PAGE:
My kids from time to time complain about having a writer mom. Especially when I'm working under deadline and have to get an article done NOW! so I can't play with them. Or worse, when I'm hot into a scene and don't even hear what they are saying to me. And then, when they finally break through into my consciousness, I get cranky because they've broken my concentration. Yeah, it can definately not be fun having a writer mom sometimes.
Carol Emshwiller tells the best story about how she set up her "office" in a corner of the family room and walled herself off from her kids with a playpen that she took apart and reassembled into a mini-fence. She was there if something dire happened but it gave her enough space to work. Ursula Le Guin mentioned once that her kids were very sheltered when they were young, and didn't realize until much later that not every kid went to bed so early (7 pm) so their mom would have time to write.
When my kids grow up, they are going to talk about how mom would sometimes go to a local hotel just to get away for a day and a half for a writer's retreat. (Thank God for cheap hotels on priceline!) They're going to talk about when mom was writing you had to pinch her to make sure she was listening to you, that or climb on her head (the computer was in her lap). They will also talk about how they helped mom with this story idea or that poem. How they brought her tea when she was too rapt with her words to go to the kitchen. How she was the best friend of every coffee shop proprietor within 15 miles of the house.
Some of the best times we've shared have been trying to make rhymes for song, or coming up with plot details that aren't corny or hyperdramatic. Reading aloud to each other, or listening to tapes of favorite books when we go on driving vacations. Going to cons together -- Tasneem came to WisCon with me and a couple friends one year; this year she and my two daughters and my mom are coming; Saara and I went to a gaming convention and had a blast.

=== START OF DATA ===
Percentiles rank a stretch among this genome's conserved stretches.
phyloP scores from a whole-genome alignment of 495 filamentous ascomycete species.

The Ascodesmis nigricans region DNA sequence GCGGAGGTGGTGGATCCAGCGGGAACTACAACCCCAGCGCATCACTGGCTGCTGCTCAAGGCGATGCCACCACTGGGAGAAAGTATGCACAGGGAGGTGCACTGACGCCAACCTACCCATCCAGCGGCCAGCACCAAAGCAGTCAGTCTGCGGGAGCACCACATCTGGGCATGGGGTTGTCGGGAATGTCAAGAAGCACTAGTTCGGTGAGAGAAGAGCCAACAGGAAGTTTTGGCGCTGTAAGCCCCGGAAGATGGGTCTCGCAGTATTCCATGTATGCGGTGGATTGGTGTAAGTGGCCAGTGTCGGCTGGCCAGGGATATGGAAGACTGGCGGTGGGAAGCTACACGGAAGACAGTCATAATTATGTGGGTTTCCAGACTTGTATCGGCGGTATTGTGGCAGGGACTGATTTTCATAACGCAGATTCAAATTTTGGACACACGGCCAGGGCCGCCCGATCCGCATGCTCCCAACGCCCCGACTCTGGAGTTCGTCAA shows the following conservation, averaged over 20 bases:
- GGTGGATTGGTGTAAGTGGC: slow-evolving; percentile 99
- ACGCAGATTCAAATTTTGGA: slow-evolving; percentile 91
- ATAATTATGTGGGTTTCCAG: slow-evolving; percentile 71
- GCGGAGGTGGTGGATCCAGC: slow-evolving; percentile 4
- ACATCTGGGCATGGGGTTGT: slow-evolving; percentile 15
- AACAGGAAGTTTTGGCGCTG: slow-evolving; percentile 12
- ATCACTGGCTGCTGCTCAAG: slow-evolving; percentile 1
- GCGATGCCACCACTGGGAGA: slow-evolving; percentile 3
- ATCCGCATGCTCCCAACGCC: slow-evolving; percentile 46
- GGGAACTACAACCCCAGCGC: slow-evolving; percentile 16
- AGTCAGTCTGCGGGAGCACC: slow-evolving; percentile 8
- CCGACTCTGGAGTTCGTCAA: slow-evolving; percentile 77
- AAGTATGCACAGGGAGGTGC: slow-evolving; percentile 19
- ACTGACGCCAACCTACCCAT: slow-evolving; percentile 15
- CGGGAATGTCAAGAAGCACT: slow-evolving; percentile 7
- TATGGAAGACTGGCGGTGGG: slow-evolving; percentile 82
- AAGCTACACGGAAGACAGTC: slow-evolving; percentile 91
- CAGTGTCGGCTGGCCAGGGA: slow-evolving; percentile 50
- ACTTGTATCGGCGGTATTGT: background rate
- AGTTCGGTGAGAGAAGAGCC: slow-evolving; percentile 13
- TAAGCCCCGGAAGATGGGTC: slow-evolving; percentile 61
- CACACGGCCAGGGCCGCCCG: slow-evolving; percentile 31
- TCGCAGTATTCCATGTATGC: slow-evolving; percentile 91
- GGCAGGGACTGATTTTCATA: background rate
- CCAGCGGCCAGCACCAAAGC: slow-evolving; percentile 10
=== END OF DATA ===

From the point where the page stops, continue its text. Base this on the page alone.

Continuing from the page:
They other thing they will remember are the books I wrote just for them. Stories that were about them, or things that our family does. Noora's Special Eid, written for my oldest, even though my youngest is named Noora, and which I illustrated myself (quite a feat since my drawing skills are not much better than Noora's...). The Attack of the Kiss-Monster Mama, written for Noora, who complained only that it wasn't long enough. The murder mystery that I'm writing for the twins' birthday party (Saara and Ameera and their friend Vicki get to be the detectives; I get to be the victim -- a champion karate competitor -- and her twin sister who's called in a private detective team -- SAVE (Saara, Ameera and Vicki Enterprises)-- to solve the mystery of who killed my sister; and Tasneem and her friends will be the suspects -- Tasneem, the jealous competitor; Chen, coach of a rival team; Joanna, who has been taking private lessons on the sly and owed Pamela lots of money.)
There are days when the kids are tired of having people come up to me and say, I really enjoy reading your column in the Star, and days when they wish I devoted more attention to them, days when they wish I was "just a mom," but those are balanced by days of pure joy and the delight. It's my hope that in their memories the good times will outweigh the bad times, and that as they get older and get jobs, they'll realize that having a "job" as a free-lance and fiction writer gives me a lot more flexibility to be mom, while still letting me use the talents and skills I've been blessed with to (hopefully) make the world a better place for more people than just my family.
Good thing this post is wrapping itself up... I have a lunch date with Noora. Ciao!